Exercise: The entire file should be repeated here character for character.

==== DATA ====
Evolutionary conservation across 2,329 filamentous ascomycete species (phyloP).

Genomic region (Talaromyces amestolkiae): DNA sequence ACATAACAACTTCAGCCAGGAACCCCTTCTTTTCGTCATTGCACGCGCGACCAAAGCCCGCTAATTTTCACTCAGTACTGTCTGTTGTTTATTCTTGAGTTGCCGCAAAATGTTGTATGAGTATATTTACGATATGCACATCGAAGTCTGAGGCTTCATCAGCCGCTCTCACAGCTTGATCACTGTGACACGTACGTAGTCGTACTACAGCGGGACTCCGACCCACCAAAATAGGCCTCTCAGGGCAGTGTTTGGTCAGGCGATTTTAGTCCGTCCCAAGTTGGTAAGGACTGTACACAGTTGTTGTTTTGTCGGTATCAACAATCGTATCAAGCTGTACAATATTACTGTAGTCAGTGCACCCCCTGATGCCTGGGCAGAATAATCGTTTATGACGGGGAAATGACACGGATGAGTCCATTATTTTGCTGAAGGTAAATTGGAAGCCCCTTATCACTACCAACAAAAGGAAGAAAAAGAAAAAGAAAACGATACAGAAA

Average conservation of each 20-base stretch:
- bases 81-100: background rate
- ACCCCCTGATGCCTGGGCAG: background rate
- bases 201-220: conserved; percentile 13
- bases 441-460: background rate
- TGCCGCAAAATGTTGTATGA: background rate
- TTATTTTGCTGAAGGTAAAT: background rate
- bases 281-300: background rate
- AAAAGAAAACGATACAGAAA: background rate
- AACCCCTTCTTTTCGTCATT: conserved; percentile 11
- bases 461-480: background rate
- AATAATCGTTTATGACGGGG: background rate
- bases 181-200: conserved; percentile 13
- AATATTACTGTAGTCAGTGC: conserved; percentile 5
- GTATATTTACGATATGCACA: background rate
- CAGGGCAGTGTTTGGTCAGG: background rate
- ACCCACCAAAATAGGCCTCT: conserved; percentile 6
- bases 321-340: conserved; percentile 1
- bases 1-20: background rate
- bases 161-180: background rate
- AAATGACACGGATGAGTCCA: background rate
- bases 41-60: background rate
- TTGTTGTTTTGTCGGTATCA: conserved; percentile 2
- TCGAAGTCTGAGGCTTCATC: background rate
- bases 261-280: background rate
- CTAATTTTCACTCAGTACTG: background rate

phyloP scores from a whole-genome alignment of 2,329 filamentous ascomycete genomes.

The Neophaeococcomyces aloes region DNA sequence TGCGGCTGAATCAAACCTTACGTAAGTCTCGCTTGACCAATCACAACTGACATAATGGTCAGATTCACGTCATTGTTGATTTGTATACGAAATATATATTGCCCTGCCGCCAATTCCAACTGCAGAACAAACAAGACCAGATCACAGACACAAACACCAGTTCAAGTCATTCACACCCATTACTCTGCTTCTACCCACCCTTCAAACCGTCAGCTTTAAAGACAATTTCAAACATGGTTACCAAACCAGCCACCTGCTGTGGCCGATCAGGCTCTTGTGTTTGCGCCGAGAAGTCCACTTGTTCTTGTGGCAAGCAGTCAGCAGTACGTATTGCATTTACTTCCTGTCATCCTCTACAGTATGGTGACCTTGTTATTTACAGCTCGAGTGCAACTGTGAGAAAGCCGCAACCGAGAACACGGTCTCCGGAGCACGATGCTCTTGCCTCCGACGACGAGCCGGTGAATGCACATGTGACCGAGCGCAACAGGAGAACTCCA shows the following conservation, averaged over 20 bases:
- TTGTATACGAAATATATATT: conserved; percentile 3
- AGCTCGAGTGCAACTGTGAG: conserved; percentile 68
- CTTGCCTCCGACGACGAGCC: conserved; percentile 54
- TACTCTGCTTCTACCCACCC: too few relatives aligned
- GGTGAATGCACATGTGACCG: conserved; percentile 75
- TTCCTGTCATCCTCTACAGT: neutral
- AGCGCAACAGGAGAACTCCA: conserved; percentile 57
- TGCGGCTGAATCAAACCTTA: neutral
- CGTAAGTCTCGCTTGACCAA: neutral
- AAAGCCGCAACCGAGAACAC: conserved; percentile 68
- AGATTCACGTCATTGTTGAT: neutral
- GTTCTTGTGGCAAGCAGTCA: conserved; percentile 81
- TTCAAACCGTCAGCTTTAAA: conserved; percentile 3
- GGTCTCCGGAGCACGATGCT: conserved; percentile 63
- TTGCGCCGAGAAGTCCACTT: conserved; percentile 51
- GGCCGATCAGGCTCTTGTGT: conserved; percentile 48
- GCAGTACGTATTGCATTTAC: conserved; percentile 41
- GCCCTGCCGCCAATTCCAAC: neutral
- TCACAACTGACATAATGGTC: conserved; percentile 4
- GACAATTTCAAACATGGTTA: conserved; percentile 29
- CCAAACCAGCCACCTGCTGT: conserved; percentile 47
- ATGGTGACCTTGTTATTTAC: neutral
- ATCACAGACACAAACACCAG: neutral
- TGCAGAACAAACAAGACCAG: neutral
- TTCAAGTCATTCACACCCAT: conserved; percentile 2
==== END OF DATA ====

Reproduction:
Evolutionary conservation across 2,329 filamentous ascomycete species (phyloP).

Genomic region (Talaromyces amestolkiae): DNA sequence ACATAACAACTTCAGCCAGGAACCCCTTCTTTTCGTCATTGCACGCGCGACCAAAGCCCGCTAATTTTCACTCAGTACTGTCTGTTGTTTATTCTTGAGTTGCCGCAAAATGTTGTATGAGTATATTTACGATATGCACATCGAAGTCTGAGGCTTCATCAGCCGCTCTCACAGCTTGATCACTGTGACACGTACGTAGTCGTACTACAGCGGGACTCCGACCCACCAAAATAGGCCTCTCAGGGCAGTGTTTGGTCAGGCGATTTTAGTCCGTCCCAAGTTGGTAAGGACTGTACACAGTTGTTGTTTTGTCGGTATCAACAATCGTATCAAGCTGTACAATATTACTGTAGTCAGTGCACCCCCTGATGCCTGGGCAGAATAATCGTTTATGACGGGGAAATGACACGGATGAGTCCATTATTTTGCTGAAGGTAAATTGGAAGCCCCTTATCACTACCAACAAAAGGAAGAAAAAGAAAAAGAAAACGATACAGAAA

Average conservation of each 20-base stretch:
- bases 81-100: background rate
- ACCCCCTGATGCCTGGGCAG: background rate
- bases 201-220: conserved; percentile 13
- bases 441-460: background rate
- TGCCGCAAAATGTTGTATGA: background rate
- TTATTTTGCTGAAGGTAAAT: background rate
- bases 281-300: background rate
- AAAAGAAAACGATACAGAAA: background rate
- AACCCCTTCTTTTCGTCATT: conserved; percentile 11
- bases 461-480: background rate
- AATAATCGTTTATGACGGGG: background rate
- bases 181-200: conserved; percentile 13
- AATATTACTGTAGTCAGTGC: conserved; percentile 5
- GTATATTTACGATATGCACA: background rate
- CAGGGCAGTGTTTGGTCAGG: background rate
- ACCCACCAAAATAGGCCTCT: conserved; percentile 6
- bases 321-340: conserved; percentile 1
- bases 1-20: background rate
- bases 161-180: background rate
- AAATGACACGGATGAGTCCA: background rate
- bases 41-60: background rate
- TTGTTGTTTTGTCGGTATCA: conserved; percentile 2
- TCGAAGTCTGAGGCTTCATC: background rate
- bases 261-280: background rate
- CTAATTTTCACTCAGTACTG: background rate

phyloP scores from a whole-genome alignment of 2,329 filamentous ascomycete genomes.

The Neophaeococcomyces aloes region DNA sequence TGCGGCTGAATCAAACCTTACGTAAGTCTCGCTTGACCAATCACAACTGACATAATGGTCAGATTCACGTCATTGTTGATTTGTATACGAAATATATATTGCCCTGCCGCCAATTCCAACTGCAGAACAAACAAGACCAGATCACAGACACAAACACCAGTTCAAGTCATTCACACCCATTACTCTGCTTCTACCCACCCTTCAAACCGTCAGCTTTAAAGACAATTTCAAACATGGTTACCAAACCAGCCACCTGCTGTGGCCGATCAGGCTCTTGTGTTTGCGCCGAGAAGTCCACTTGTTCTTGTGGCAAGCAGTCAGCAGTACGTATTGCATTTACTTCCTGTCATCCTCTACAGTATGGTGACCTTGTTATTTACAGCTCGAGTGCAACTGTGAGAAAGCCGCAACCGAGAACACGGTCTCCGGAGCACGATGCTCTTGCCTCCGACGACGAGCCGGTGAATGCACATGTGACCGAGCGCAACAGGAGAACTCCA shows the following conservation, averaged over 20 bases:
- TTGTATACGAAATATATATT: conserved; percentile 3
- AGCTCGAGTGCAACTGTGAG: conserved; percentile 68
- CTTGCCTCCGACGACGAGCC: conserved; percentile 54
- TACTCTGCTTCTACCCACCC: too few relatives aligned
- GGTGAATGCACATGTGACCG: conserved; percentile 75
- TTCCTGTCATCCTCTACAGT: neutral
- AGCGCAACAGGAGAACTCCA: conserved; percentile 57
- TGCGGCTGAATCAAACCTTA: neutral
- CGTAAGTCTCGCTTGACCAA: neutral
- AAAGCCGCAACCGAGAACAC: conserved; percentile 68
- AGATTCACGTCATTGTTGAT: neutral
- GTTCTTGTGGCAAGCAGTCA: conserved; percentile 81
- TTCAAACCGTCAGCTTTAAA: conserved; percentile 3
- GGTCTCCGGAGCACGATGCT: conserved; percentile 63
- TTGCGCCGAGAAGTCCACTT: conserved; percentile 51
- GGCCGATCAGGCTCTTGTGT: conserved; percentile 48
- GCAGTACGTATTGCATTTAC: conserved; percentile 41
- GCCCTGCCGCCAATTCCAAC: neutral
- TCACAACTGACATAATGGTC: conserved; percentile 4
- GACAATTTCAAACATGGTTA: conserved; percentile 29
- CCAAACCAGCCACCTGCTGT: conserved; percentile 47
- ATGGTGACCTTGTTATTTAC: neutral
- ATCACAGACACAAACACCAG: neutral
- TGCAGAACAAACAAGACCAG: neutral
- TTCAAGTCATTCACACCCAT: conserved; percentile 2